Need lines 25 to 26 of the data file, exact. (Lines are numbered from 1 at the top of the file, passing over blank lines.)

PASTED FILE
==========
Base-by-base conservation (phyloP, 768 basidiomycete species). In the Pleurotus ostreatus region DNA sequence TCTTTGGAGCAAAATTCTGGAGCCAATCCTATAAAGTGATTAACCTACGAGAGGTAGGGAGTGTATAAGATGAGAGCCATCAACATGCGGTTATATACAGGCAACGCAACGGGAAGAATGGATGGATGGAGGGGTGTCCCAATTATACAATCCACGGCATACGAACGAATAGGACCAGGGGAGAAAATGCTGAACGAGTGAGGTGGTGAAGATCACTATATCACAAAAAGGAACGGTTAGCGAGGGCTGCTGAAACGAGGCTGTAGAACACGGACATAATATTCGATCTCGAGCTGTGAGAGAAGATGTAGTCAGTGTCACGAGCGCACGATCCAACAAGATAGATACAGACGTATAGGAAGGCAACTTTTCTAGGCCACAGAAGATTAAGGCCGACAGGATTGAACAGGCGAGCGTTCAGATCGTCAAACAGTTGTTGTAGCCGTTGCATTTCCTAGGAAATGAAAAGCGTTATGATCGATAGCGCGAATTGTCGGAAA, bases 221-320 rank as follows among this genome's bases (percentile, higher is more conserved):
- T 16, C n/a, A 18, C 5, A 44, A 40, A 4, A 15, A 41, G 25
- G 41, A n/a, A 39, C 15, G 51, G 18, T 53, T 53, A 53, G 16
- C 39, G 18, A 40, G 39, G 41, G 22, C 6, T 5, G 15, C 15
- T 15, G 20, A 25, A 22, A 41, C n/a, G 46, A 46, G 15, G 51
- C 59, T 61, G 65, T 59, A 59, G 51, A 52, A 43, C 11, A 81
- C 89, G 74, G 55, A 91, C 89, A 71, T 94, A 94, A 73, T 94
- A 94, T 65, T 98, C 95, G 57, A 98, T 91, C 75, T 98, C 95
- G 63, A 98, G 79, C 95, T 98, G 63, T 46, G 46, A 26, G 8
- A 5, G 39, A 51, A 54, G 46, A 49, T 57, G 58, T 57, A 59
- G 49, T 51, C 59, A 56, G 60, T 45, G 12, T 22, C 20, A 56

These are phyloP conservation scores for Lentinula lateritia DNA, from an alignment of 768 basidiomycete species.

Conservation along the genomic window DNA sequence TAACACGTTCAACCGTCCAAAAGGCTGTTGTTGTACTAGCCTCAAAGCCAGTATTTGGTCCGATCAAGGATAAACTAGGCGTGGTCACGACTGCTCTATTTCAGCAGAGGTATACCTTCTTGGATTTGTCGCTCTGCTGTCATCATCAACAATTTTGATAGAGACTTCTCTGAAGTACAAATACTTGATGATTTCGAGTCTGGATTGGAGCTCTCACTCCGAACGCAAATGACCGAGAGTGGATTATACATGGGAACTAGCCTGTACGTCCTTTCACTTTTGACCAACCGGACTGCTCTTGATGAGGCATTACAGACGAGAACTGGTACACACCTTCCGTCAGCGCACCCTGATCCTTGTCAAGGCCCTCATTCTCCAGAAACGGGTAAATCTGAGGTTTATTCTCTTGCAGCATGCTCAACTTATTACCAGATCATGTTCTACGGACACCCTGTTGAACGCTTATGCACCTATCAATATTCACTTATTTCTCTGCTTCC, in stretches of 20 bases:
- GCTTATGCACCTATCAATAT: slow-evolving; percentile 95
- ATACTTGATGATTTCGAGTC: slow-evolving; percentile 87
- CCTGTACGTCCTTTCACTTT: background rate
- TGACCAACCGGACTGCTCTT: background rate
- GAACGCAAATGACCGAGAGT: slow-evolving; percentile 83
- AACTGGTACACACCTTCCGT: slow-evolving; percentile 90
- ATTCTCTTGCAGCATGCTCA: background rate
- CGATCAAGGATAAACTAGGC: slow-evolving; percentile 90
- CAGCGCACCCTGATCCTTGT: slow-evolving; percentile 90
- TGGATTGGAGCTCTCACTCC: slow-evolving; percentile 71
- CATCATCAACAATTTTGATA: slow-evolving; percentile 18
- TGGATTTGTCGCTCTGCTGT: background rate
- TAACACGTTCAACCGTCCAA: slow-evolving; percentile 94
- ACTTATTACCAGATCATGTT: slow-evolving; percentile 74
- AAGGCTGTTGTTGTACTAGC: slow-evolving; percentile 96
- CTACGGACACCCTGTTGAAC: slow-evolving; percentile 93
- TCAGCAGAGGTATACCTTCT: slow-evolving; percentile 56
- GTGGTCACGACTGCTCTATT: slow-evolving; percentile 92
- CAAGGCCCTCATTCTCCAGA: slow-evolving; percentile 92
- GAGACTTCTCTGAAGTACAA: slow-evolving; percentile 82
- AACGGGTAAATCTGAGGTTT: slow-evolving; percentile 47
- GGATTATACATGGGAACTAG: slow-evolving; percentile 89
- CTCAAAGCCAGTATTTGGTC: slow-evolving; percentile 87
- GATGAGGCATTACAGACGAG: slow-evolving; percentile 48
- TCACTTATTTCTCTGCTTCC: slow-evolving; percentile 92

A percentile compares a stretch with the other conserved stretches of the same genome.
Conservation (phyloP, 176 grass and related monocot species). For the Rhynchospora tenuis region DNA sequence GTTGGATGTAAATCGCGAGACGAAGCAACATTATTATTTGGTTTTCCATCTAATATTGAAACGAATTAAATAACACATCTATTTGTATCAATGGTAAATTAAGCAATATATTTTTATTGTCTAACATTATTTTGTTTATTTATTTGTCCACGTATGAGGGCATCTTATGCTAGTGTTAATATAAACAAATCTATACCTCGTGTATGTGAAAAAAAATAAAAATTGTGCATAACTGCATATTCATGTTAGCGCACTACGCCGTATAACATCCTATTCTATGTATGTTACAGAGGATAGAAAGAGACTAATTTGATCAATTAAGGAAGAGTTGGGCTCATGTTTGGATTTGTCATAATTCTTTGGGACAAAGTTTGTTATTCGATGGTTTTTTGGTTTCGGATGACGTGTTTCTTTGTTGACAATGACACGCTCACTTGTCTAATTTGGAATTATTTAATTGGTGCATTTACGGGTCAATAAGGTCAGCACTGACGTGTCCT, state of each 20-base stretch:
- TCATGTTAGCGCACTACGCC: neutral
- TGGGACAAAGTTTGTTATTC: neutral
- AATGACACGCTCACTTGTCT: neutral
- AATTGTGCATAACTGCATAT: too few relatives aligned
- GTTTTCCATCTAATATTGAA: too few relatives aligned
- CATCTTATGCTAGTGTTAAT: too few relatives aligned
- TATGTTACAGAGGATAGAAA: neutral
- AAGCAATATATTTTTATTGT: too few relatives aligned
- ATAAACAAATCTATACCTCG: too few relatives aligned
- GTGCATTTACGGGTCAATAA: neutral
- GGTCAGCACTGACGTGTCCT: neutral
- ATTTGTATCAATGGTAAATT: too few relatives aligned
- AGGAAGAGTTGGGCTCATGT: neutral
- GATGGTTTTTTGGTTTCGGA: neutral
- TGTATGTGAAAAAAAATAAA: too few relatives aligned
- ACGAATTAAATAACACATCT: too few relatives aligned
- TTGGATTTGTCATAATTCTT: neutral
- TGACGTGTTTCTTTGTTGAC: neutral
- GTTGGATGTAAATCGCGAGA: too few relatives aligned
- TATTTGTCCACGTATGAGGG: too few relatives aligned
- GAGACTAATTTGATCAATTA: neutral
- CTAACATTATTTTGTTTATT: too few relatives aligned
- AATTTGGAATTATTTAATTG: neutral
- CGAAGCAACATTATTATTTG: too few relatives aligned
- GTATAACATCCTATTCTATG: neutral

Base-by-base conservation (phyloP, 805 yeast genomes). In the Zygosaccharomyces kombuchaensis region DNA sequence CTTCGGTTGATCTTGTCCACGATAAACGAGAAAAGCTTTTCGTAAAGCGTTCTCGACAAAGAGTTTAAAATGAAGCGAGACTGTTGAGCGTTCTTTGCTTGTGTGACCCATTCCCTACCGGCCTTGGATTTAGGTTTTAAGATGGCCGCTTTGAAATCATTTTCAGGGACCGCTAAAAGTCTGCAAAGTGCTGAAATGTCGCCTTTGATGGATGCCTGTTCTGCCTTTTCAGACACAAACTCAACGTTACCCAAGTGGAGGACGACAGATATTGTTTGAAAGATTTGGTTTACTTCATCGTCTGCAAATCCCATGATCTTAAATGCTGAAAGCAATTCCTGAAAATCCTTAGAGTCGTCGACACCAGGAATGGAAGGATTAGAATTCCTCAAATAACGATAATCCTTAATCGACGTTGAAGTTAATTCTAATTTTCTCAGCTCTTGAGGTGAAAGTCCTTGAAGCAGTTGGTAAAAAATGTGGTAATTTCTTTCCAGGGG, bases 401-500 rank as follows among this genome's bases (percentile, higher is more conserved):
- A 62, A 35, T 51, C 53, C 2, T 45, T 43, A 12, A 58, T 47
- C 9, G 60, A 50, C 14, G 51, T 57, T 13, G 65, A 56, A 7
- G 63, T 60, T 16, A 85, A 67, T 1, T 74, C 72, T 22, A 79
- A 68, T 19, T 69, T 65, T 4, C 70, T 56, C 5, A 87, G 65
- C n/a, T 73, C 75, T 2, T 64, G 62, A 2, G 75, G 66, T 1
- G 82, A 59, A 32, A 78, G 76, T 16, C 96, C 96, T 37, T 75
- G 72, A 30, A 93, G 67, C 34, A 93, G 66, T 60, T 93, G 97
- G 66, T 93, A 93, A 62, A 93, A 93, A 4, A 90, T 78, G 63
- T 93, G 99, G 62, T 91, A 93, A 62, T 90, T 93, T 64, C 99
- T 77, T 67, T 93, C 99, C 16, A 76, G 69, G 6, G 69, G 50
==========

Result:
- TGGATTTGTCGCTCTGCTGT: background rate
- TAACACGTTCAACCGTCCAA: slow-evolving; percentile 94